By Dustin Cabeal
I have been waiting for this volume for what seems like forever. I pre-ordered it and got it on the day of release and unfortunately had to wait an extra day to read it and now review it. It was worth the wait. I’ve read a lot in the past few months… okay, I read a lot in general, but in the past few months, nothing has satisfied my reading appetite. Some left me hungry for more, while others were an undesirable meal leaving me craving a story that had some meat on it. Damn, am I hungry? Are you hungry? Ready to take a big ole’ bite of… butt… or something?
The story starts off with the conclusion of the boys being expelled. Moderate spoiler if you couldn’t figure this out from the fact that there’s another volume after this one, the story doesn’t end here. I wasn’t surprised by it having watched the anime, but I was curious to see how the story would transition after the reveal. Here’s where the anime and the manga differ because the anime teased the second season whereas the manga doesn’t break the narrative and continues its journey.
Now… there’s going to be spoilers. It’s the unfortunate structure of this volume in which one arc closes and the other begins. If you don’t want to know anything about it, that’s cool. I’m not going to drone on and on about what happens, but I do have to mention things that happen to talk about them the way I want. So, you’ve been warned!
The boy's plan has a couple of layers left in it, but I won’t spoil it for you. They do win, and they’re set free from prison and rejoin the school population. Hana kicks Kiyoshi so hard it breaks his arm because she’s conflicted by their kissing… he’s a little conflicted as well we find out later which is probably the angle I want to explore the most, but we don’t. I’m sure we’ll get there, but their entire strange relationship has been slowly built up.
The results of the Shadow Student Council’s plan coming to light is that they end up prisoners in the school prison and the real Student Council is put in charge of their discipline. Which is tremendous. While the story sticks with the boys, it switches its focus to the now disgraced Shadow Council. In particular Mari and Meiko. Even then, the focus is on Meiko as we see her in elementary and being picked on by none other than the real Student Council president. It seems our new baddie has a long history with Mari and Meiko and has waited to get her revenge.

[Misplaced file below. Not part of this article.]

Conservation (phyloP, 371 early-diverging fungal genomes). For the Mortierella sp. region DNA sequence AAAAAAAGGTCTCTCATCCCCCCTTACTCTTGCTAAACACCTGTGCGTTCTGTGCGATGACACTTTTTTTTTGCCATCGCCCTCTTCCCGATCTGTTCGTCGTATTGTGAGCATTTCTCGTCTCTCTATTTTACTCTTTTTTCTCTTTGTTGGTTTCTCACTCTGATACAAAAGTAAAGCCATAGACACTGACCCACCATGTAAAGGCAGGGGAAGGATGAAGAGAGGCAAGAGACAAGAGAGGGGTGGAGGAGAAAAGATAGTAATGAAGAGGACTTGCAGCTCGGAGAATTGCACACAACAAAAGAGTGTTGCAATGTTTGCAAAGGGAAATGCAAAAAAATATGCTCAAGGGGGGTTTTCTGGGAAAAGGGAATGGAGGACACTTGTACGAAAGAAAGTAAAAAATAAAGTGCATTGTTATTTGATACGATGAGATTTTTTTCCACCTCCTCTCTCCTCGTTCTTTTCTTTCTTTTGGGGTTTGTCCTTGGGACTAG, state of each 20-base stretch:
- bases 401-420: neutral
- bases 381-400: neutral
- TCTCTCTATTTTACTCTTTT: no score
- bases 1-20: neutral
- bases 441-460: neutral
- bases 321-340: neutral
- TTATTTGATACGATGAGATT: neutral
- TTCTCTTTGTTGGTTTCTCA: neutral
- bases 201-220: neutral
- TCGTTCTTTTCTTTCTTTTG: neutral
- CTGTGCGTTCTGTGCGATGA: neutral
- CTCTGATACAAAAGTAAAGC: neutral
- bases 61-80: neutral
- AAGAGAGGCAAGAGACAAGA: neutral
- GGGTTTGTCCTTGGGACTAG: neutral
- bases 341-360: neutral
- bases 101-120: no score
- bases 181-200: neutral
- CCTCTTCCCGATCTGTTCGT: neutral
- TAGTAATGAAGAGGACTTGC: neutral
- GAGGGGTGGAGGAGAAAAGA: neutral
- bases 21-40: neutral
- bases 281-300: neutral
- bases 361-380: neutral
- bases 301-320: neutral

While all of this is great and full of real drama the way this story can only do it, there’s still the very real prison side of it. Upon release, the boys have a hard time adjusting. They don’t trust anyone, they’re confused by freedom, Joe even tries to get thrown back into jail… it’s fucking amazing. Eventually they kind of snap out of it, but they get sucked into the drama between the two Student Council’s as Gackt has strong feelings for one of them. She’s on the cover, by the way; her entire schtick is that she’s clumsy. So clumsy that she ends up half naked every time Gackt runs into her. The rest of the boys dub her Boob Goldberg.
Andre is particularly fantastic in this volume. He and Gackt have the most development, but while Gackt’s is used to develop him into a tool to be used against the Shadow Council, Andre’s is on a different level altogether. It’s just so amazing that I don’t want to spoil it, but four pages are revealing his thought process, and I was dying laughing at it.
The writing continues to be brilliant. The story does feel a bit hefty with characters this time around, but we’ll just have to wait and see if that brings it down at all. It doesn’t here because again, it’s the start of a new arc and feels very much like the first volume in it's set up and execution. The balance between the drama and comedy is what stands out the most. The flashbacks with Meiko and so touching, but then you’ll be hit with a Boob Goldberg moment and back to laughing. What’s impressive is that you now feel sympathy for the jailers turned prisoners. I never hated the Shadow Council, but I did root for the boys to win. Now Akira Hiramoto makes you feel torn because you do feel for them, but at the same time, they always remind you that their actions put them in this situation.
The artwork continues to be amazing as usual. The over the top illustrations with tons of detail, the fan service, the humor in general, it’s all amazing still. Oh, and young Meiko… so adorable. Unlike a lot of manga, the art isn’t just good looking to be good looking. With Prison School, it is a part of the story and contributes equally. If you look at a lot of manga, especially your run of the mill releases, the art is just hanging out with the story; it rarely helps tell the story in a sophisticated way. It’s reactionary to the narrative and dialogue, whereas Prison School conveys the story alongside the narrative. I do wish it was colored and if they ever did a colored version, I would buy it as well.
The next volume of Prison School is out in March, but after finishing volume five, I was satisfied. Yes, I want to read more, but I’m in no rush. It’s like getting a delicious, good steak. You don’t want it every night, but when the moments right, you’ll have it again and savor it once more. I have been underwhelmed by a lot of comics lately, but Prison School made me laugh, it made me feel, it hit my perv button, but more importantly, it left me with a smile on my face. It did one more thing too; it made me not want to read another comic, because I finally found something so good, that I didn’t want the feeling replaced by something lesser.
Prison School vol. 5
Creator: Akira Hiramoto
Publisher: Yen Pres